The single most important tip for personal branding
I help my fellow employees at GoDaddy build their personal brand everyday. It’s my job and I love it. I love watching the light bulb go off and seeing them realize they have something cool to share with the world.
Personal Brand development takes time
The process of building a personal brand feels overwhelming at first. Most of the people I coach are thinking about their personal brand backwards. Their thought process might look something like this:
- I can’t believe the world hasn’t asked me to do a Ted Talk yet…
- I know something and it’s cool.
- Also, can I have free clothes and a car?
At this point in the conversation, I usually just tell them, “you’re the man now dawg” and bail. Ok, not really, but that’s my sign to help them understand what Personal Brand really means.
- Do you boo.
- Be authentic.
- Be yourself (Brian Fanzo preaches this).
You get the picture. There’s a reason personal branding experts key on this statement. It’s important.
If you’re trying too hard- if you’re not being real with your audience, they’re going to smell it like a fart in a car. It’s obvious when someone is faking it.
If you’re honest, people can tell and they’ll love you for it. There’s something magical that happens when you stop faking and start doing – it’s called authentic passion.
I remember watching an episode of American Idol years ago. It was one of those first episodes in a season where you watch people try out for the show. Sometimes they are amazing and touch your soul with their voice. Other times, they touch your soul because regardless of skill – they are all in and they don’t care what you think. They just love what they’re doing.
This kid from Berkley walks out and starts singing a Ricky Martin song. His tone was wrong, his voice was wrong, his dancing was wrong. His heart though, NAILED IT.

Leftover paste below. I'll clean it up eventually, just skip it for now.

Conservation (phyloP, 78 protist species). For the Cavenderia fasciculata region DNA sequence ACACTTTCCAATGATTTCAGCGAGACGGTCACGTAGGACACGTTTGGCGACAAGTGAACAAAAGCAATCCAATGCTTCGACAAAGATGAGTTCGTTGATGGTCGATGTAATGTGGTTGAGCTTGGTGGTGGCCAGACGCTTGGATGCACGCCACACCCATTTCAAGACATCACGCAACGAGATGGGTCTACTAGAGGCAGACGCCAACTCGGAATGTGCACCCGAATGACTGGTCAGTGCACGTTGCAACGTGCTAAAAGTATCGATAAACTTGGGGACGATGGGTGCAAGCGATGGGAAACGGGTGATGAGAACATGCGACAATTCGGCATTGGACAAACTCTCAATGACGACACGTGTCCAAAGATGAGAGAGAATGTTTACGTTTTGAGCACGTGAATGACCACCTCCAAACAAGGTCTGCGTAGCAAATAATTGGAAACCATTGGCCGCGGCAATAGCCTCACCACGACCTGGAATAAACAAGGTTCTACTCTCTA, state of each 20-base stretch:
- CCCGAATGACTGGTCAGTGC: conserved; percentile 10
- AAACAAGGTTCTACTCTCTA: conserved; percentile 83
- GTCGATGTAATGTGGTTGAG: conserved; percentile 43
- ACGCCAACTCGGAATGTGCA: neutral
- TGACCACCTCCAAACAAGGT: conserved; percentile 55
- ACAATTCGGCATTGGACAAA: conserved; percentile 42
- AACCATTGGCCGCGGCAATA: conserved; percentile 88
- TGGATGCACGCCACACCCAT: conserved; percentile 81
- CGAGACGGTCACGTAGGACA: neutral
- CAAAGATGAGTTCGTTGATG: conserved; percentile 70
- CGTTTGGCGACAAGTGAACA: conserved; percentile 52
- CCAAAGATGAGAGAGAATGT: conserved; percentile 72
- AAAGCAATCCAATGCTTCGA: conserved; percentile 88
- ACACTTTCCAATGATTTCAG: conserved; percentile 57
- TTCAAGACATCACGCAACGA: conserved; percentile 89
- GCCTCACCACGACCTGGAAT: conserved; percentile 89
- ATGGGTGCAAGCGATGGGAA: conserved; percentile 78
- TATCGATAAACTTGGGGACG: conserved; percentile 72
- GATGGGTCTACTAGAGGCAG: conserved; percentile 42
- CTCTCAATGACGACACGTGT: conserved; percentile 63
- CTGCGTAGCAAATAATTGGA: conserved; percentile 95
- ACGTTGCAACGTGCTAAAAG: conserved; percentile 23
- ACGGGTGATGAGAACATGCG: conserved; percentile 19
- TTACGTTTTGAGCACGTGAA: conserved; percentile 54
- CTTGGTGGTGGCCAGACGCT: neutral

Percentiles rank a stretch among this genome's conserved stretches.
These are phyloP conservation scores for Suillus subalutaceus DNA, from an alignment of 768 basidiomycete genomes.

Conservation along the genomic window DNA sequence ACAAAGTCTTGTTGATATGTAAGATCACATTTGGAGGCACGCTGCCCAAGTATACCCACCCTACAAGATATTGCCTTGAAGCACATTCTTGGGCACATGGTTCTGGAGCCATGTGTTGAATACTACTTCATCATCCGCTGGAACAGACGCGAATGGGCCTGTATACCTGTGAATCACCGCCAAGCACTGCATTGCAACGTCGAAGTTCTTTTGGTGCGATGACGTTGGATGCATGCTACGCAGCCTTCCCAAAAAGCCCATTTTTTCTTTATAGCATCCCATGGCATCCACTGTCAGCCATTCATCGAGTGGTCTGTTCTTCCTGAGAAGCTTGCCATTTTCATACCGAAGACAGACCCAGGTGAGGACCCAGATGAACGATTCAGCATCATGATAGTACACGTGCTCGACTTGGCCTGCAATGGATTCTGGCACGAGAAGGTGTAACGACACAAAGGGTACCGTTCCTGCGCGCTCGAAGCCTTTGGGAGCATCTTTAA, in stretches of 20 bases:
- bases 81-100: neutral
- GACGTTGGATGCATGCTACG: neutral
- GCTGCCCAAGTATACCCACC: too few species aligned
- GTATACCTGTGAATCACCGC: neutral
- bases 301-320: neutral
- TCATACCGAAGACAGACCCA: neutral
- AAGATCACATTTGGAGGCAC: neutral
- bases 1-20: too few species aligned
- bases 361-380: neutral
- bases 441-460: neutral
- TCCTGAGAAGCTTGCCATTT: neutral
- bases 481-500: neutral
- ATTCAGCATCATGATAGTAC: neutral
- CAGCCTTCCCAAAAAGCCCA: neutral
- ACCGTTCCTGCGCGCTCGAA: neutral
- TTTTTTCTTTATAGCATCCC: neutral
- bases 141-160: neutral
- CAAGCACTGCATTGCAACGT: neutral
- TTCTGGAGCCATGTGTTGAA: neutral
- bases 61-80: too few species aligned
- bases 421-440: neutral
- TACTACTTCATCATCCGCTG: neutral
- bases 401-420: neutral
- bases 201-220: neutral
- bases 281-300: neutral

By the end of the clip, I was 100% on board for team William Hung. I loved that guy! I wanted to hang out with him! Honestly, I still love that guy.
Being pure sounds easier than it really is. Stop thinking about your hypothetical Ted Talk. Instead, think about how the skill, knowledge, or talent you have can help people right now. That’s pure.
Here’s some examples that illustrate what this looks like in real life.
I have a friend named Shawn. He loves writing. I know that I can call him and ask him for advice on an article I’m writing and he’ll spend half an hour giving me his ideas. I’ll hang up with notes that are longer than the article I showed him.
Then, there’s Heather. She’s passionate about a few things, one of them is training search and rescue dogs. I know that if I ask her questions about my dog, she’s going to share some rad advice about how to be a better dog owner. Notice I didn’t say, “how to train my dog better”? I learned that from her. She’s THAT good. I called for dog training advice and she trained me!
You can’t fake that kind of passion and if you’re honestly passionate about a subject, you’ll want to share it with everyone. That’s the key friends.
Share your authentic passion and the rest happens. People will find you. If you’re being real and authentic with your audience, you’ll get asked to speak about that passion.
Hey, on that note, if you want to talk about Star Wars – I’m game!